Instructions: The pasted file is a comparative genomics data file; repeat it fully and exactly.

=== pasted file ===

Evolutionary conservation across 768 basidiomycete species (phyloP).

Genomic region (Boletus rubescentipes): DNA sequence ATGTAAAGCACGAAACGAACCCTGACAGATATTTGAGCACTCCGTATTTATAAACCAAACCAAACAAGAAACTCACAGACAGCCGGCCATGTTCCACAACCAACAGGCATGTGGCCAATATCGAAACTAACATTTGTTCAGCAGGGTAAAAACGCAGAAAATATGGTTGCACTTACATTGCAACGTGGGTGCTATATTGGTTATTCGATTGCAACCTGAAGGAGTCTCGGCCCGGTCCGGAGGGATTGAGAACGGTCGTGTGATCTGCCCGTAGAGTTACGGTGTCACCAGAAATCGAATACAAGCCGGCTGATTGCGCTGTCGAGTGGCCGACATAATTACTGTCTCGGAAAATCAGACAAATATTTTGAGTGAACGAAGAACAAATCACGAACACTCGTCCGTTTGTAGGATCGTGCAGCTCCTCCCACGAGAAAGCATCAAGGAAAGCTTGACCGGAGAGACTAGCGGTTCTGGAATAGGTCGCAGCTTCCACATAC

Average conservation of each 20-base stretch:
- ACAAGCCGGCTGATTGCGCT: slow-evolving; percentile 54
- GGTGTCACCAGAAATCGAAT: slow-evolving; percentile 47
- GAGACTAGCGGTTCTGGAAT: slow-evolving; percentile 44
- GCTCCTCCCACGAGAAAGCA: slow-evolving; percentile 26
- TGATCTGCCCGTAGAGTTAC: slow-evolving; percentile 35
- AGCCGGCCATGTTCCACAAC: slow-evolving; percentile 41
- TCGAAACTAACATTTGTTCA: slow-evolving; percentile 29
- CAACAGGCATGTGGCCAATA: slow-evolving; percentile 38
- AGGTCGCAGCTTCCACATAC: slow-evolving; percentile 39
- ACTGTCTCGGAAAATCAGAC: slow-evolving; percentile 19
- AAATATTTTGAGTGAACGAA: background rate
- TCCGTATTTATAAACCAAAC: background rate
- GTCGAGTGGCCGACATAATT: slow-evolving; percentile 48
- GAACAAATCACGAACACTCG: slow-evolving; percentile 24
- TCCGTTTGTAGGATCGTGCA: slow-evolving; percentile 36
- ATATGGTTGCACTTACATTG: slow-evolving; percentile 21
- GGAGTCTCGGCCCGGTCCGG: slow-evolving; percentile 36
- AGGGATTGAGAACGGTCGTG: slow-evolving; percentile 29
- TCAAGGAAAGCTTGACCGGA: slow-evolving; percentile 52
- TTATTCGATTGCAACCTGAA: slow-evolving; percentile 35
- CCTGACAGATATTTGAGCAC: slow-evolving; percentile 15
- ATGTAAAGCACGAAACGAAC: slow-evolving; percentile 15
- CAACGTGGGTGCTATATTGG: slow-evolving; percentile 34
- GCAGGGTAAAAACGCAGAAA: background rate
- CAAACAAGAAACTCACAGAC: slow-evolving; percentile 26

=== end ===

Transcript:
Evolutionary conservation across 768 basidiomycete species (phyloP).

Genomic region (Boletus rubescentipes): DNA sequence ATGTAAAGCACGAAACGAACCCTGACAGATATTTGAGCACTCCGTATTTATAAACCAAACCAAACAAGAAACTCACAGACAGCCGGCCATGTTCCACAACCAACAGGCATGTGGCCAATATCGAAACTAACATTTGTTCAGCAGGGTAAAAACGCAGAAAATATGGTTGCACTTACATTGCAACGTGGGTGCTATATTGGTTATTCGATTGCAACCTGAAGGAGTCTCGGCCCGGTCCGGAGGGATTGAGAACGGTCGTGTGATCTGCCCGTAGAGTTACGGTGTCACCAGAAATCGAATACAAGCCGGCTGATTGCGCTGTCGAGTGGCCGACATAATTACTGTCTCGGAAAATCAGACAAATATTTTGAGTGAACGAAGAACAAATCACGAACACTCGTCCGTTTGTAGGATCGTGCAGCTCCTCCCACGAGAAAGCATCAAGGAAAGCTTGACCGGAGAGACTAGCGGTTCTGGAATAGGTCGCAGCTTCCACATAC

Average conservation of each 20-base stretch:
- ACAAGCCGGCTGATTGCGCT: slow-evolving; percentile 54
- GGTGTCACCAGAAATCGAAT: slow-evolving; percentile 47
- GAGACTAGCGGTTCTGGAAT: slow-evolving; percentile 44
- GCTCCTCCCACGAGAAAGCA: slow-evolving; percentile 26
- TGATCTGCCCGTAGAGTTAC: slow-evolving; percentile 35
- AGCCGGCCATGTTCCACAAC: slow-evolving; percentile 41
- TCGAAACTAACATTTGTTCA: slow-evolving; percentile 29
- CAACAGGCATGTGGCCAATA: slow-evolving; percentile 38
- AGGTCGCAGCTTCCACATAC: slow-evolving; percentile 39
- ACTGTCTCGGAAAATCAGAC: slow-evolving; percentile 19
- AAATATTTTGAGTGAACGAA: background rate
- TCCGTATTTATAAACCAAAC: background rate
- GTCGAGTGGCCGACATAATT: slow-evolving; percentile 48
- GAACAAATCACGAACACTCG: slow-evolving; percentile 24
- TCCGTTTGTAGGATCGTGCA: slow-evolving; percentile 36
- ATATGGTTGCACTTACATTG: slow-evolving; percentile 21
- GGAGTCTCGGCCCGGTCCGG: slow-evolving; percentile 36
- AGGGATTGAGAACGGTCGTG: slow-evolving; percentile 29
- TCAAGGAAAGCTTGACCGGA: slow-evolving; percentile 52
- TTATTCGATTGCAACCTGAA: slow-evolving; percentile 35
- CCTGACAGATATTTGAGCAC: slow-evolving; percentile 15
- ATGTAAAGCACGAAACGAAC: slow-evolving; percentile 15
- CAACGTGGGTGCTATATTGG: slow-evolving; percentile 34
- GCAGGGTAAAAACGCAGAAA: background rate
- CAAACAAGAAACTCACAGAC: slow-evolving; percentile 26